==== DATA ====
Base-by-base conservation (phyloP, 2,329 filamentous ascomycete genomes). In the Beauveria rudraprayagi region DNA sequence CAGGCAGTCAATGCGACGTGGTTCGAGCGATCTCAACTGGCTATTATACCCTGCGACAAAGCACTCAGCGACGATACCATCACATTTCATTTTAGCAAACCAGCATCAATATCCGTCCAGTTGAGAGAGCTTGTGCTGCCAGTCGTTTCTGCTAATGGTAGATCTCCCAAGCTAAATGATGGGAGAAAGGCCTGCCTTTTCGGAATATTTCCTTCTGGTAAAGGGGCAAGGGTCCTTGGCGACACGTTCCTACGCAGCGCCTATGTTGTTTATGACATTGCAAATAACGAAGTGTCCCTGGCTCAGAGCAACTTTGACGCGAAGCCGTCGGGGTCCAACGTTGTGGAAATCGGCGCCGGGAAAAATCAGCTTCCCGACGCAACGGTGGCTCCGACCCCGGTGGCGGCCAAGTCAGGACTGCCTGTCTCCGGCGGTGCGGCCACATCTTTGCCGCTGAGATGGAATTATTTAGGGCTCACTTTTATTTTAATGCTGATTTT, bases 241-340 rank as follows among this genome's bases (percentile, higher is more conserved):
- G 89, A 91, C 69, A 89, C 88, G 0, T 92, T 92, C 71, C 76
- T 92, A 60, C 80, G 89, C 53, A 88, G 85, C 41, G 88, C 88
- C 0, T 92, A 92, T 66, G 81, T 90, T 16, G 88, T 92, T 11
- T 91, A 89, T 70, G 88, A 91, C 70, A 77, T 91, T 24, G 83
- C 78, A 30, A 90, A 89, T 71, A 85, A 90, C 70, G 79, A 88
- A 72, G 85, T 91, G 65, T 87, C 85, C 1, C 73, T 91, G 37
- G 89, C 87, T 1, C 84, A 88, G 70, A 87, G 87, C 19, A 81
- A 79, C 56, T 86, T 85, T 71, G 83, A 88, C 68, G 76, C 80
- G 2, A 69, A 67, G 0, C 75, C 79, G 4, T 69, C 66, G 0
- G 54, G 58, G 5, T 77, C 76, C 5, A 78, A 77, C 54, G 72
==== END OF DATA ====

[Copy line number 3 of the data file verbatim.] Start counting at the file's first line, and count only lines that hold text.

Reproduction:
- T 92, A 60, C 80, G 89, C 53, A 88, G 85, C 41, G 88, C 88